If you choose to consider your own transfer arrangements at your own desired expense at a later date, there is nothing wrong with keeping them in the same bag or container the crematorium gives them to you in. You can then transfer just the bag into a sealed container of your choice and keep them in your home whenever and wherever you like.
Ashes from a crematorium will not have an odor unless the crematorium used incense or another element for ceremonial purposes.
When you are looking for something to transfer the ashes to, you want to have a container that can hold from two to four kilograms or 4.4 to 8.8 pounds. Because this could be a heavy job, you may want to have help when you make the transfer.
Make sure the container you are transferring to is on a flat and stable surface and use a small hole in the bag (rather than a large one) to ensure an even transfer of the ashes.
The best place to keep ashes in the house is the place that will make you or your loved one happiest. There is no placement that is luckier or less lucky than the other unless you are unhappy with where you put them.
You may choose multiple different containers for the ashes if you are not sure where you want to put them.
A good idea when you are transferring ashes is to put some newspaper down on the table before you transfer them to your container or containers. Then, if something does spill, you can simply funnel the newspaper and pour them into the container of your choice.
Placement of your ashes can vary, with people preferring them to be prominently displayed or out of sight to any visitor. Common placements are on a mantle or a bookshelf, however, closets and cupboards are also a common place for ashes to go if you want them out of sight to visitors.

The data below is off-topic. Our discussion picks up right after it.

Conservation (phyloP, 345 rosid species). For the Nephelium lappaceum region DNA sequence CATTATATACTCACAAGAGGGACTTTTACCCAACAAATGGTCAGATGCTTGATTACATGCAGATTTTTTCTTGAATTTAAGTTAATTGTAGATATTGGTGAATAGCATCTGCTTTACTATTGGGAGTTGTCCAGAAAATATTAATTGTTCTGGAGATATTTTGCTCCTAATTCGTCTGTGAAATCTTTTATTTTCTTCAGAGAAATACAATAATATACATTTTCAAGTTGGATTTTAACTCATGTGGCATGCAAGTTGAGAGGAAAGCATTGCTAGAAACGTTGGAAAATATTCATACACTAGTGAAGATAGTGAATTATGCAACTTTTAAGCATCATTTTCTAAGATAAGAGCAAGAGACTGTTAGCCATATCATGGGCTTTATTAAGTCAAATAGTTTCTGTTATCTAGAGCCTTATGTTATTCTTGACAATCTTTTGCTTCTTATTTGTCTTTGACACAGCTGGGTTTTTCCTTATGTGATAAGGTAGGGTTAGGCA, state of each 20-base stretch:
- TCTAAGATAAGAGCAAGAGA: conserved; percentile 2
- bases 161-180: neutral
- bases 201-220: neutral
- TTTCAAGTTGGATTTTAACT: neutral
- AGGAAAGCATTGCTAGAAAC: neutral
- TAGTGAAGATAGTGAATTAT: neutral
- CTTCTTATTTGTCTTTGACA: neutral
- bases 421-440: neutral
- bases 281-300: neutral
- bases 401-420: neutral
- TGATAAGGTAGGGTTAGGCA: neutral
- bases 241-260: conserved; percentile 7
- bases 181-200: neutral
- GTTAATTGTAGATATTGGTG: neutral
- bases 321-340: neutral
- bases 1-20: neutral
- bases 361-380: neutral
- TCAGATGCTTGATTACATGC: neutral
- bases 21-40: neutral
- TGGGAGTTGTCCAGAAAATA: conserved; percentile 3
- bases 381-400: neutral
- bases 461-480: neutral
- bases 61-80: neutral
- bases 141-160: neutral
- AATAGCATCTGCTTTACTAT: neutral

If you have pets or small children, out of reach and in a high place is the only rule you need to follow when it comes to where to put the ashes of a loved one.
Cremation will not impact your connection with a loved one. Your connection with your loved one may begin in this life as a physical one but will continue on through your souls.
Your connection to your loved one doesn’t go away, whether you have them cremated, buried, or placed in a mausoleum.
They will always be your loved one, even if you feel they did not want to be cremated. Cremation is a ceremony as much as burials or funerals are and is practiced by cultures all over the globe.
With cremation comes many other decisions to be made as a family, however, there is not a single decision in that experience that will impact your soul’s experience with that individual.
Some people do believe or wonder if the spirit of a loved one goes away if you cannot visit them in a cemetery. However, having them at home is not any different than visiting them in a cemetery.
In fact, there are processes done to the human body prior to burial or a mausoleum entry that differ only slightly from cremation when it comes to preparing someone for end-of-life arrangements.
You will stay connected to your loved one’s soul and memories regardless of what you choose to do with the ashes after they are gone.
If you miss a loved one, there are many ways to cherish their memories without breaking any rules or messing with your spiritual karma. There is nothing unlucky about keeping their ashes in your home, particularly if they said they would want you to do that.
When you lose a loved one, you are within every right to choose how you celebrate them after they are gone.
If you are a staunch Catholic, you may feel unlucky and experience stress about your faith if you go against the Vatican’s guidelines. That is not to say you will experience bad luck, but rather, only stress if you make your own personal arrangements about your loved one’s cremations.
In the United States, the Vatican’s rules do not apply as law, and you are free to keep your loved one’s ashes in the home without undue stress about how this impacts your luck.
Do you miss a loved one? Have you ever had to make these decisions? How did you come to your final decision, or what are you considering now when it comes to how to keep ashes in your home?